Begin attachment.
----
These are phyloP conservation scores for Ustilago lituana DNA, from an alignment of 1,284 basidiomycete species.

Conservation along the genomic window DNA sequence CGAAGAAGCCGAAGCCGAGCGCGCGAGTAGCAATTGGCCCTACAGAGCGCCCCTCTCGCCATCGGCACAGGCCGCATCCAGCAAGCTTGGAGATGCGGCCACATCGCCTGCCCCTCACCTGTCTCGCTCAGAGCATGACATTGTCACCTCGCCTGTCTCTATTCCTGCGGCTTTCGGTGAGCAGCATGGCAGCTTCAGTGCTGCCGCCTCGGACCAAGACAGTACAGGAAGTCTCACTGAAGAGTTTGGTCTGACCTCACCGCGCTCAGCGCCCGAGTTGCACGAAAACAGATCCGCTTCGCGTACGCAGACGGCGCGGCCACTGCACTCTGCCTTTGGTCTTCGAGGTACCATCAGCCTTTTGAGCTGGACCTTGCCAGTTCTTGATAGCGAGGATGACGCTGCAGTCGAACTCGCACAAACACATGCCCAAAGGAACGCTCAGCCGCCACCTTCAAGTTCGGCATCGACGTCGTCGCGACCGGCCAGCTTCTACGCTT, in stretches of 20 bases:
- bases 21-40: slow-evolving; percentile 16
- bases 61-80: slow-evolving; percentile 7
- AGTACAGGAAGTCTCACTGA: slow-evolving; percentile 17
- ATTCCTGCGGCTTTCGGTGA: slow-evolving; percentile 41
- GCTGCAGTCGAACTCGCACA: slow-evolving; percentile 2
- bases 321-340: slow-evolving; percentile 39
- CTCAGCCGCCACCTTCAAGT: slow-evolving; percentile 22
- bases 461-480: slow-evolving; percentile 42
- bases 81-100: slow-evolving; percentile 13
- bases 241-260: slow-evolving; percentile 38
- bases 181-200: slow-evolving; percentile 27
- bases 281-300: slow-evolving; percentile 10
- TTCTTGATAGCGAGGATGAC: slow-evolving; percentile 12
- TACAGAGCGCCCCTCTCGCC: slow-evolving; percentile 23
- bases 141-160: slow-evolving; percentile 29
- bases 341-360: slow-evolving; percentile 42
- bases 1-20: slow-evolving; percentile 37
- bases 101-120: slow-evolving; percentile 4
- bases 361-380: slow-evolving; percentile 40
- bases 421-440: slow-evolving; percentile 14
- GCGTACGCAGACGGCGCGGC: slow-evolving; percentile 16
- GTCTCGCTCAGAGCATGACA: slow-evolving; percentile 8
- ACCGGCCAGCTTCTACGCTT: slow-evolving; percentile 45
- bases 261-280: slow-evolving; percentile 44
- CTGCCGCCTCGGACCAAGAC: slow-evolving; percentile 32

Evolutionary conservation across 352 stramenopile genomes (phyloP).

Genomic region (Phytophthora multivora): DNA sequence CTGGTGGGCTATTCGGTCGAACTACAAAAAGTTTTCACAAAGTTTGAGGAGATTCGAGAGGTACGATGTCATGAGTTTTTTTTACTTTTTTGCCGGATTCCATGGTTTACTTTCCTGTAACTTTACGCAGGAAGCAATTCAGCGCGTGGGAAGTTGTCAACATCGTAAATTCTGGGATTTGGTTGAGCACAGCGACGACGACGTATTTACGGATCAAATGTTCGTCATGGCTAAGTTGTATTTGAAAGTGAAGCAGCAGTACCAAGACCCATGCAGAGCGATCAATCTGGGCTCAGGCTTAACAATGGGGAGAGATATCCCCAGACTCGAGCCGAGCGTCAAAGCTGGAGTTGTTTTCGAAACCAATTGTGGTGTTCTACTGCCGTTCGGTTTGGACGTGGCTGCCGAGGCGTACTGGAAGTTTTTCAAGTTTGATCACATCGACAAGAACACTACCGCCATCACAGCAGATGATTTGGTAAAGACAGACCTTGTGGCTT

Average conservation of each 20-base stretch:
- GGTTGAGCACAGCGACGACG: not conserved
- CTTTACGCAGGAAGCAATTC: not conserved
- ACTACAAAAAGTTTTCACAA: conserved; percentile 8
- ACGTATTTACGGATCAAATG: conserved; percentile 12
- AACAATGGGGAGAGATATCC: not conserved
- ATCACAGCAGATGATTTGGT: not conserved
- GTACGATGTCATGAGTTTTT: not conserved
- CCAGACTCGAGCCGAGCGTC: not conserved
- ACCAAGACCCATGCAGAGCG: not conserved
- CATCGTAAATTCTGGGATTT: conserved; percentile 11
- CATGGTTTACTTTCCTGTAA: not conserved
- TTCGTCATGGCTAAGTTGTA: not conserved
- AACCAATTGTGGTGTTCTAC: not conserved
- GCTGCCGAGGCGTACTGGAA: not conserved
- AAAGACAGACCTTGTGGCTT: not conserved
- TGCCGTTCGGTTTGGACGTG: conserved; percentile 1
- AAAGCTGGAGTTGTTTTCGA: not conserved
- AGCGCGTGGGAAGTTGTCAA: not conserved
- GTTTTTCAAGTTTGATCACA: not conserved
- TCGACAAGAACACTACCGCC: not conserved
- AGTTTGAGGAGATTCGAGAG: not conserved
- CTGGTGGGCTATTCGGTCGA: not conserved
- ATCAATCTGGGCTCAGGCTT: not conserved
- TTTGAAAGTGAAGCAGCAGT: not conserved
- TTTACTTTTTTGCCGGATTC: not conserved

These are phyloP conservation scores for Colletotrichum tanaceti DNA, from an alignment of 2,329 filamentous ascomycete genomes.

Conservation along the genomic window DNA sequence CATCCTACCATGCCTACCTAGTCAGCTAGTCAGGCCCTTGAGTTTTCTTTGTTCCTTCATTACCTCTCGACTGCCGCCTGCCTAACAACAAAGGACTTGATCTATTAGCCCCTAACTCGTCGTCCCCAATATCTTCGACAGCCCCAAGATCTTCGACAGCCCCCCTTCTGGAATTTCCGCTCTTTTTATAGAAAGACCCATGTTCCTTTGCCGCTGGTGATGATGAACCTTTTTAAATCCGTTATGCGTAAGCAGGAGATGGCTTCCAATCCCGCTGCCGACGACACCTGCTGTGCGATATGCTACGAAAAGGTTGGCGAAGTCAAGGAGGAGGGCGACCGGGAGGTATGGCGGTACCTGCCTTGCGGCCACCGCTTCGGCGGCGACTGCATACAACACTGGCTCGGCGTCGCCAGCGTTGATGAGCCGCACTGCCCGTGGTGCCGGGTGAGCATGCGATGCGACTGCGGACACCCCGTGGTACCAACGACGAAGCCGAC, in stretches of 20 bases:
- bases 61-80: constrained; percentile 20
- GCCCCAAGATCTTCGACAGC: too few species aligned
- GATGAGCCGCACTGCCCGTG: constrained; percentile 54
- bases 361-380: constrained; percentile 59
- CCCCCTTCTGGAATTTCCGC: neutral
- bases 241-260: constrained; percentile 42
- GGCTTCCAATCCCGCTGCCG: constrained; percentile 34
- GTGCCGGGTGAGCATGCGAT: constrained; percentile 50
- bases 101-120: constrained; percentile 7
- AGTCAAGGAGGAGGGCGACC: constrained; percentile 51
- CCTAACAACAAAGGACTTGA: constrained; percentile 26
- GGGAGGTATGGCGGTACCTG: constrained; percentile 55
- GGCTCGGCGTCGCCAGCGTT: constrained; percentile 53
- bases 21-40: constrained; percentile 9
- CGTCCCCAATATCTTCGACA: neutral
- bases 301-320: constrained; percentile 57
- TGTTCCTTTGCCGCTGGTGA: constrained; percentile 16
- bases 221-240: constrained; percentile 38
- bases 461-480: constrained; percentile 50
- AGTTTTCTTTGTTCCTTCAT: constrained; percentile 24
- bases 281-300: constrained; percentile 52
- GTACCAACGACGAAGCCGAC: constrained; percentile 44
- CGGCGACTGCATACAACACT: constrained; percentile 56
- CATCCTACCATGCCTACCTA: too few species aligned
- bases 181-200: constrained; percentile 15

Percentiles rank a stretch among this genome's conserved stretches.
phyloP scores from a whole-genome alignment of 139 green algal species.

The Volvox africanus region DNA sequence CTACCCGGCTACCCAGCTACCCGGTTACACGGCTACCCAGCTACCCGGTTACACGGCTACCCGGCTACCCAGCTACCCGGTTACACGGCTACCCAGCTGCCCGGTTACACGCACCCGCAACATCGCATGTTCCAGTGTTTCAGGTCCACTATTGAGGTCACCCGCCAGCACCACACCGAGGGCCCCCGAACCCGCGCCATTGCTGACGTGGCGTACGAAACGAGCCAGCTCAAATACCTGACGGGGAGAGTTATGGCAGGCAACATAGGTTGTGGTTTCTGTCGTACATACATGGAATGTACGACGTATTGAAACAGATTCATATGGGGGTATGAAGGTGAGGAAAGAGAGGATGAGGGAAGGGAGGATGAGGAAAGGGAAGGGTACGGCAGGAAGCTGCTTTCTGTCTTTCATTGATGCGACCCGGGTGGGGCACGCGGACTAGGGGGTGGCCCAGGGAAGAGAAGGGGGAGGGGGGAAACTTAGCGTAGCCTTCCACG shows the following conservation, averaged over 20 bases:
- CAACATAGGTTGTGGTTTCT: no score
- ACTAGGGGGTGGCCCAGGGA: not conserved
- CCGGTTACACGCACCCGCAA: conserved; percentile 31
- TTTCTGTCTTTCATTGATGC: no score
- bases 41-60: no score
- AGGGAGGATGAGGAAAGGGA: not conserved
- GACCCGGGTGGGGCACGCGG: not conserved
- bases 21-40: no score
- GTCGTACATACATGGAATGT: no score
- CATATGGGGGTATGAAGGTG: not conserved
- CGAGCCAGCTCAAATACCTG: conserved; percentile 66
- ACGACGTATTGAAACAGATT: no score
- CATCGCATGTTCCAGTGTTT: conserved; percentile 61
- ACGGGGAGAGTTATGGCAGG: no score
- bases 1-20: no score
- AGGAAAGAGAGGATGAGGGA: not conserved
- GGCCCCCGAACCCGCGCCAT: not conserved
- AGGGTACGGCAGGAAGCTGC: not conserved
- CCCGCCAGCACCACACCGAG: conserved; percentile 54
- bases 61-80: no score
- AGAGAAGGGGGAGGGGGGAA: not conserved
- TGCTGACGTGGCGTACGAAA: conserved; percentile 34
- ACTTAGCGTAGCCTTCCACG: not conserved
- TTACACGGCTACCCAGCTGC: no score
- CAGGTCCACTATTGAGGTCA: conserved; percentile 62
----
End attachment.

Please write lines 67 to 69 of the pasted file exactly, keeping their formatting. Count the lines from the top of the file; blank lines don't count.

- AGTCAAGGAGGAGGGCGACC: constrained; percentile 51
- CCTAACAACAAAGGACTTGA: constrained; percentile 26
- GGGAGGTATGGCGGTACCTG: constrained; percentile 55